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Susan Chepkemei has decided she is fit enough to run in next month's Great Edinburgh International Cross Country. The Kenyan was initially unsure if she would have recovered from her gruelling tussle with Paula Radcliffe in the New York Marathon in time to compete. But she has declared herself up to the task and joins a field headed by World cross country champion Benita Johnson. Race director Matthew Turnbull said: "Susan will add even more strength in depth to the world-class line up." Chepkemei, who won the six kilometre event three years ago when it was staged in Newcastle, endured an epic battle with Radcliffe in the Big Apple until the Briton outsprinted her in the final 400m. Tirunesh Dibaba of Ethiopia will defend the title she won last year in Tyneside - before the race was moved north of the border. Recently-crowned European cross country champion Briton Hayley Yelling also competes in Edinburgh on 15 January, as does in-form Scot Kathy Butler.Susan Chepkemei has decided she is fit enough to run in next month's Great Edinburgh International Cross Country.Recently-crowned European cross country champion Briton Hayley Yelling also competes in Edinburgh on 15 January, as does in-form Scot Kathy Butler.Chepkemei, who won the six kilometre event three years ago when it was staged in Newcastle, endured an epic battle with Radcliffe in the Big Apple until the Briton outsprinted her in the final 400m.
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Double Olympic 10,000m champion Haile Gebrselassie will race in the London Marathon for the next three years. The Ethiopian legend won Sunday's Almeria half-marathon in Spain on his return from an operation on his Achilles tendon. He was third in London in 2002 in his first serious attempt at the marathon. "It is a coup for us to secure Haile's presence for the next three years and it guarantees a quality race," said race director David Bedford. Gebrselassie will face Olympic champion Stefano Baldini, world champion Jaouad Gharib, and arch-rival Paul Tergat, the current world record holder. "If I didn't think I could win I would not be here," said Gebrselassie, who has set world records on 18 occasions in his illustrious career and is keen to add the marathon record to his collection. "There are a lot of fantastic runners in the race but I shall be doing my utmost to upset them."Double Olympic 10,000m champion Haile Gebrselassie will race in the London Marathon for the next three years."It is a coup for us to secure Haile's presence for the next three years and it guarantees a quality race," said race director David Bedford."If I didn't think I could win I would not be here," said Gebrselassie, who has set world records on 18 occasions in his illustrious career and is keen to add the marathon record to his collection.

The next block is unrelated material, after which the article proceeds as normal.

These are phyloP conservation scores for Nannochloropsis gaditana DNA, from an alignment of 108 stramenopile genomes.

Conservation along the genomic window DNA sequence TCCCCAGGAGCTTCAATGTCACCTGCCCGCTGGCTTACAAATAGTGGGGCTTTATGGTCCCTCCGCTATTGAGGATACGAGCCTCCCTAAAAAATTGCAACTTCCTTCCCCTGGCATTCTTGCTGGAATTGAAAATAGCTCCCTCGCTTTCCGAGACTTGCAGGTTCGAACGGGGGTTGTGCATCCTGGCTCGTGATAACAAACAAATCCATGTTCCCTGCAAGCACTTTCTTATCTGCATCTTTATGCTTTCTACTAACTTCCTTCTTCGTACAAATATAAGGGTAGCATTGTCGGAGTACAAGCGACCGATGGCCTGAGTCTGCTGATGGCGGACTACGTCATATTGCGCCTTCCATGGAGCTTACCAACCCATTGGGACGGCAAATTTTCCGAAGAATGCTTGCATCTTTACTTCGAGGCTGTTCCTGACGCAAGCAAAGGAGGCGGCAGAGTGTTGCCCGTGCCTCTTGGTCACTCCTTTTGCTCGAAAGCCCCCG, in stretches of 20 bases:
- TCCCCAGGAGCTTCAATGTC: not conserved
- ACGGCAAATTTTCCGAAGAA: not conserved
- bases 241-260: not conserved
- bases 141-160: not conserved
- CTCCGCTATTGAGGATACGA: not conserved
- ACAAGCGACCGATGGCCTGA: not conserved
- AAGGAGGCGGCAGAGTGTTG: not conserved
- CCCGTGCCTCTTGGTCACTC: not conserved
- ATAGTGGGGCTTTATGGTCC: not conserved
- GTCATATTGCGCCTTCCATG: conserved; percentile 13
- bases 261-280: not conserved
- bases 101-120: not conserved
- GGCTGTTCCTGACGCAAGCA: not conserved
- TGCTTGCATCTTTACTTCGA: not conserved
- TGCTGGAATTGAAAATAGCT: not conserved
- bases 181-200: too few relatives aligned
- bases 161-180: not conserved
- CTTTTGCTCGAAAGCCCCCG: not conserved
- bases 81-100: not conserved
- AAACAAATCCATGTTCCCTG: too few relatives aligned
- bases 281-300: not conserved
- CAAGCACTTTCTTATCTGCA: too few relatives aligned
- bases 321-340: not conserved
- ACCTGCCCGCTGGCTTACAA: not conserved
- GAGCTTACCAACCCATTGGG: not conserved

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A man is facing charges of hacking into computers at the US arm of mobile phone firm T-Mobile. The Californian man, Nicholas Lee Jacobsen, was arrested in October. Mr Jacobsen tried at least twice to hack T-Mobile's network and took names and social security numbers of 400 customers, said a company spokesman. The arrest came a year after T-Mobile uncovered the unauthorised access. The US Secret Service has been investigating the case. "T-Mobile has stringent procedures in place where we monitor for suspicious activity so that limited his activities and we were able to take corrective action immediately," Peter Dobrow, a T-Mobile spokesperson said. It is thought that Mr Jacobsen's hacking campaign took place over at least seven months during which time he read e-mails and personal computer files, according to court records. Although Mr Jacobsen, 21, managed to get hold of some data, it is thought he failed to get customer credit card numbers which are stored on a separate computer system, said Mr Dobrow. T-Mobile confirmed that the US Secret Service was also looking into whether the hacker accessed photos that T-Mobile subscribers had taken with their camera phones. The Associated Press agency reported that Mr Jacobsen also read personal files on the Secret Service agent who was apparently investigating the case. A Los Angeles grand jury indicted Mr Jacobsen with intentionally accessing a computer system without authorisation and with the unauthorised impairment of a protected computer between March and October 2004. He is currently on bail. T-Mobile is a subsidiary company of Deutsche Telekom and has about 16.3 million subscribers in the US.T-Mobile confirmed that the US Secret Service was also looking into whether the hacker accessed photos that T-Mobile subscribers had taken with their camera phones.The Associated Press agency reported that Mr Jacobsen also read personal files on the Secret Service agent who was apparently investigating the case.A man is facing charges of hacking into computers at the US arm of mobile phone firm T-Mobile.T-Mobile is a subsidiary company of Deutsche Telekom and has about 16.3 million subscribers in the US.The US Secret Service has been investigating the case.Although Mr Jacobsen, 21, managed to get hold of some data, it is thought he failed to get customer credit card numbers which are stored on a separate computer system, said Mr Dobrow.